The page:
In regard to M.B.'s freezer mishap,  she should notify her homeowner's insurance company about what happened. She might get reimbursed for the food she needed to discard.  It certainly doesn't hurt to ask; we've been surprised before about what our insurance covered.  Good Luck to MB! 

Dear Linda: That never would have occurred to me. Thanks so much.


From Michelle Falcone, Balanced by Design Interiors:
I am an interior designer who specializes in kitchen design, and a friend thought I might be able to help you with some information on kitchen storage solutions.  There is a product line which, if you have never heard of it, you NEED to check out!  Rev-A-Shelf http://www.rev-a-shelf.com provides very high quality products especially designed to make use of spaces that might otherwise stay undiscovered or under-utilized as storage areas.  I swear the people who came up with these designs are geniuses!  The 3-inch  space that would otherwise be "plugged up" with a filler because a cabinet wouldn't fit there becomes a  pull-out storage area. Wondering how in the world to avoid the avalanche of pots and pans when you open the cabinet and how to get around the search for that elusive lid you know is in there somewhere? Try the Two Tier Cookware Organizer. And what about those quirky blind-corner base cabinets where the "Black Kitchen Hole" resides?  You know if you lose something back there, it is lost in the universe forever...unless you install one of the Blind Corner Accessories from Rev-A-Shelf.  Hope this helps.

Dear Michelle: I checked out the site and there are indeed some cool products, but none that solve my problem. If you ever come across an idea for pan lid storage that doesn't involve a cabinet, let me know.


From Ellen Otto, Crown Point Ecology Center:
I really need your advice.  My cousin in Virginia frequents a lovely upscale restaurant and recently attended a class at the restaurant on preparing and cooking fish.  The chef, for whom she has considerable respect, stressed repeatedly the concern about cooking fish -- especially if you don't buy it from a fish monger of repute.   He spoke of maggots and even revealed one in a piece of the fish he was preparing.  She said the only place she will now eat fish is at his restaurant.  I suspect this was his intent.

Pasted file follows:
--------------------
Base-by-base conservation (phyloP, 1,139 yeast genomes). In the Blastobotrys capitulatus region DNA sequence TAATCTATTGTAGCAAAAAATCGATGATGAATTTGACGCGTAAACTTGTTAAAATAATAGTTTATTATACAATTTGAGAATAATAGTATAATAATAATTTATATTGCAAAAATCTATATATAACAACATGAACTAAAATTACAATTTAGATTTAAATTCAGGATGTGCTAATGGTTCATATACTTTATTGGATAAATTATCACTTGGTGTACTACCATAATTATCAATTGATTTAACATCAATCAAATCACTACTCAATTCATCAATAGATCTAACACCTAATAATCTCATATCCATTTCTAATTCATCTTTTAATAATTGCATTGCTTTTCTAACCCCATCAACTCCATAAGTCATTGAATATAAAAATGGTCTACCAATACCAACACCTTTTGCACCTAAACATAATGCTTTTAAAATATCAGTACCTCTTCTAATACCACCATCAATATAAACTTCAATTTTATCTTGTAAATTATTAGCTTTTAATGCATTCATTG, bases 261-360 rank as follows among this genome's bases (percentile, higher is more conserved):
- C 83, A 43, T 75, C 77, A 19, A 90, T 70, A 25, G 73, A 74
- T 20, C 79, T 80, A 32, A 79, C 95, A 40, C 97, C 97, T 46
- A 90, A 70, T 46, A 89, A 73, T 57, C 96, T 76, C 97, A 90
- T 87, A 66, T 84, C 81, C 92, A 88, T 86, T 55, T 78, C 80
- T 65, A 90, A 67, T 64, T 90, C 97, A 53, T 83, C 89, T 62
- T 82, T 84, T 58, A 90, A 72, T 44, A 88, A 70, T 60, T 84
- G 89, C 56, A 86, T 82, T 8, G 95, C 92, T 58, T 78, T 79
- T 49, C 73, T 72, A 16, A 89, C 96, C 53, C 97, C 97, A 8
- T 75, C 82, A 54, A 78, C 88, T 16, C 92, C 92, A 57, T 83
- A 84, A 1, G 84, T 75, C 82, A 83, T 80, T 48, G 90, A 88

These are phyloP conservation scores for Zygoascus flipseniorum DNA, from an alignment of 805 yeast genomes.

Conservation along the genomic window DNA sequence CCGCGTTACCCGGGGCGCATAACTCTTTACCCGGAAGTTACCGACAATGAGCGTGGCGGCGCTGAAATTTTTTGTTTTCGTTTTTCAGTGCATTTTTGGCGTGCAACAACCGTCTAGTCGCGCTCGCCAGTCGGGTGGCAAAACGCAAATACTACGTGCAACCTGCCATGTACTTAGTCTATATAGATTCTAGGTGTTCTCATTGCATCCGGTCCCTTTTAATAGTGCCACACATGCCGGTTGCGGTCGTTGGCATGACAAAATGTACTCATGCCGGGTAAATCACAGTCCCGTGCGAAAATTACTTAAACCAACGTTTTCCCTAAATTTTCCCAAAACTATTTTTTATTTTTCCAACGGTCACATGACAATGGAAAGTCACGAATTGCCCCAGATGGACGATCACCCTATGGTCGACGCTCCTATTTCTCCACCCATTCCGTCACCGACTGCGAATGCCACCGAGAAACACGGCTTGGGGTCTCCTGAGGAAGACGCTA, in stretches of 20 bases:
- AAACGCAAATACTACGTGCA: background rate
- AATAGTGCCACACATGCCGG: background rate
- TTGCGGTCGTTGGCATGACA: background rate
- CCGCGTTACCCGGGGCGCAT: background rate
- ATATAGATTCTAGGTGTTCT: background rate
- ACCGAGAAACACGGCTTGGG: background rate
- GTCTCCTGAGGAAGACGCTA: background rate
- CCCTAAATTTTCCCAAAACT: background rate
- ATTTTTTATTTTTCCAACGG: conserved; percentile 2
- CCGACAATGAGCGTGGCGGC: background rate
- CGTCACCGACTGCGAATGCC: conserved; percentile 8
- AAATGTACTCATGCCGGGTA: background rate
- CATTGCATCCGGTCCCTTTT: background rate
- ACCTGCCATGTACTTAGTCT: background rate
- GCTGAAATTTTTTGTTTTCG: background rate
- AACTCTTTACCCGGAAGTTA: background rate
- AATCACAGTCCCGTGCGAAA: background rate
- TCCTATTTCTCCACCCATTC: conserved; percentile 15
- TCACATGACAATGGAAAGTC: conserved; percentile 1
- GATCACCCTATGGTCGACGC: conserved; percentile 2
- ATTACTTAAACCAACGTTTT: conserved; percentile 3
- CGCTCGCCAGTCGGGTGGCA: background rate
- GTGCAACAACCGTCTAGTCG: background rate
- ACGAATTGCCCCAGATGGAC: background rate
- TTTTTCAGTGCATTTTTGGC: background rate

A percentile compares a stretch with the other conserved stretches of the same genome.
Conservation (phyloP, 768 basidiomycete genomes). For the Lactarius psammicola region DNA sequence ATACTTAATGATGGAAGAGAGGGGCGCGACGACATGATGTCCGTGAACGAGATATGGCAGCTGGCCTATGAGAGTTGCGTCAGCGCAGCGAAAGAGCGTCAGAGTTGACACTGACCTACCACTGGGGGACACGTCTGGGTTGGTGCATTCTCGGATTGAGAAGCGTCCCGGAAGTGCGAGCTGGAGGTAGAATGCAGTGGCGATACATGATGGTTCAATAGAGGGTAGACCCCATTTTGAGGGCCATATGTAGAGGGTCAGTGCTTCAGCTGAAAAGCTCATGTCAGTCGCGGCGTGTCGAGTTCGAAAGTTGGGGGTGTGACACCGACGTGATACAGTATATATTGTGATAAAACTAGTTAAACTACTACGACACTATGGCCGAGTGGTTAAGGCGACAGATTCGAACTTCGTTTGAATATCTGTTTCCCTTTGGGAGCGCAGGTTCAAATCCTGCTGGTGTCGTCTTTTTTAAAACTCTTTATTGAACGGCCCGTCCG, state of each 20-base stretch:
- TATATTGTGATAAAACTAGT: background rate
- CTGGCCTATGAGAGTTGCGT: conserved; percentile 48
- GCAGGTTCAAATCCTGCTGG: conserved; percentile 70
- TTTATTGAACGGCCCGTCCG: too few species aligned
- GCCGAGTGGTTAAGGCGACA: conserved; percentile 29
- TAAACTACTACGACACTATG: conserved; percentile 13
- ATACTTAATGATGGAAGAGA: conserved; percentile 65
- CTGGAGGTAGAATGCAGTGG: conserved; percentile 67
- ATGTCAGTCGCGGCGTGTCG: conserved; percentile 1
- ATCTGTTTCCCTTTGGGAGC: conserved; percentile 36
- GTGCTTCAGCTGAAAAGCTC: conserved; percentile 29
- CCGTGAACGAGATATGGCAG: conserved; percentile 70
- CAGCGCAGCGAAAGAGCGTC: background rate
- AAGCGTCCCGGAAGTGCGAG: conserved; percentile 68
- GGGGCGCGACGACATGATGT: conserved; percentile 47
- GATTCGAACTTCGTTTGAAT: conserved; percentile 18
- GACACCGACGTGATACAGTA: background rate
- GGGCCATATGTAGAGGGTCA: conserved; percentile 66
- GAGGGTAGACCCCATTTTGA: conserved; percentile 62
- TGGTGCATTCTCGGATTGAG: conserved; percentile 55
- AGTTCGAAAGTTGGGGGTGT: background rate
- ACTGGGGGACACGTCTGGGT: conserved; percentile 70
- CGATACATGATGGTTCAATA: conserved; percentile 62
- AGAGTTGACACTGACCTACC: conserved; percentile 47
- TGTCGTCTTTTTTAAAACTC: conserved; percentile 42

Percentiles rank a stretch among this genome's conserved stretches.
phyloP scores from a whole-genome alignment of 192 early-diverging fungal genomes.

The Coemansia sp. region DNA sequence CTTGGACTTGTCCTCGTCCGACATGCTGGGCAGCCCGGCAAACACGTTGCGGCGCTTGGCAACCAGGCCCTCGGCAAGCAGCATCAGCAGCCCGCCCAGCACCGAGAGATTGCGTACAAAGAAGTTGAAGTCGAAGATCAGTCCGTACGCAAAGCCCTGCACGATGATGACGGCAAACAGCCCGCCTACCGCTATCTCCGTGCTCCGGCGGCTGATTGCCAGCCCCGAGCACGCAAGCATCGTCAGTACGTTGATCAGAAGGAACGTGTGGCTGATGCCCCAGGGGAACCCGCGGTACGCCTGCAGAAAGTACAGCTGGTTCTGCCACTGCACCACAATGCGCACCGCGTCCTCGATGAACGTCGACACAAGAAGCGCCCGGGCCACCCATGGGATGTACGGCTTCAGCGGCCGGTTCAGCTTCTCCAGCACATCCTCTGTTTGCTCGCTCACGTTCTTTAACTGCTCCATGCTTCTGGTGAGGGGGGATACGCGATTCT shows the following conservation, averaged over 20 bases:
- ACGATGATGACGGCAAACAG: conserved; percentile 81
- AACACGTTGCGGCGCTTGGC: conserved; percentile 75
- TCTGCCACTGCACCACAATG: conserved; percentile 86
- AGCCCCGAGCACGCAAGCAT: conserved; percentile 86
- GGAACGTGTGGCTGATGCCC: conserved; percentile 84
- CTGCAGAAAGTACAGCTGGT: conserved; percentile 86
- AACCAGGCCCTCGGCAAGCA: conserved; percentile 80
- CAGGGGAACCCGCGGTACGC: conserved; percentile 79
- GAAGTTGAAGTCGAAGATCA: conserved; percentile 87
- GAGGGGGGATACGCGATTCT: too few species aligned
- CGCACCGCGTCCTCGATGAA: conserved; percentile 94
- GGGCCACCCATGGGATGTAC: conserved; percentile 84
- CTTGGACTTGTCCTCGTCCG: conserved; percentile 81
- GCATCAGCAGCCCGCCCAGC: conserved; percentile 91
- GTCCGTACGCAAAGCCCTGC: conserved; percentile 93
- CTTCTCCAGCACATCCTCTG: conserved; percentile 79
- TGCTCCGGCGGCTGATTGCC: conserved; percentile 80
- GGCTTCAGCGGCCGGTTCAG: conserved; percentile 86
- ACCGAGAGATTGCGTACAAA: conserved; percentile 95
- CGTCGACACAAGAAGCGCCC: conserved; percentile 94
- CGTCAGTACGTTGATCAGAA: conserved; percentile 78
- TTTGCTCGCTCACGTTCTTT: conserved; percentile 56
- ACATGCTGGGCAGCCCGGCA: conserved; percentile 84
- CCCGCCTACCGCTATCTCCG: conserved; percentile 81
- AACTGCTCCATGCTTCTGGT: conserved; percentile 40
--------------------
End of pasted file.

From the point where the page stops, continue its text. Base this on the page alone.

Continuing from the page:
I had been  preparing more fish lately because I’m trying to reduce my red meat intake.  Can you help me understand where, how, what I should be considering as I purchase fresh fish?  I have been so grossed-out since my conversation with my cousin several weeks ago that I have not eaten fish since!  


Dear Ellen: According to the Sea Grant Extension Program at the University of California at Davis  (http://seafood.ucdavis.edu/pubs/parasite.htm ),  parasites such as roundworms and tapeworms can be found in many  species of freshwater and ocean fish. The website advises:  “All living organisms, including fish, can have parasites. Parasites are a natural occurrence, not contamination. They are as common in fish as insects are in fruits and vegetables. Parasites do not present a health concern in thoroughly cooked fish.”

Commercially freezing the fish kills the worms, as does cooking  to a temperature of 140 degrees. Home freezers do not get cold enough to kill the parasites.

Good commercial fishing operations and processors take steps to avoid or minimize infestation, so it is important to buy quality seafood from a trusted purveyor. Most of the fish we see in Ohio stores has been frozen, and then thawed for sale, which in this case is a good thing.

Consumers who do find a worm in a fillet are advised to return it or at least alert the store where it was bought, so that the remaining stock can be inspected.

As for sushi, I’ll continue to eat it  not just because my husband is a sushi chef but because he and many other sushi restaurants buy top-quality seafood from a purveyor that deals strictly in sushi fish. The fish is cut thin by hand, one piece at a time, at the sushi bar. I’m sure nothing would get by Tony.


The only way Mimi and I can keep this newsletter going is by increasing the number of readers in order to attract underwriters. Please share this newsletter with your friends and urge them to subscribe. It's free! If you have a food question, recipe request or comment, E-mail Jane Snow at jane@janesnowtoday.com Please put "FOOD" in the subject line.

Jane Snow is the former food editor of the Akron Beacon Journal. Her work has appeared in newspapers nationwide. She has won two James Beard Awards for food writing and has been nominated twice for the Pulitzer Prize. She lives in Akron, Ohio, with her husband, Tony, a sushi chef and owner of Sushi Katsu, an Akron sushi bar.

A portion of the proceeds generated through sponsorships of this newsletter go to the Jane Snow Fund For Hunger at Akron Community Foundation.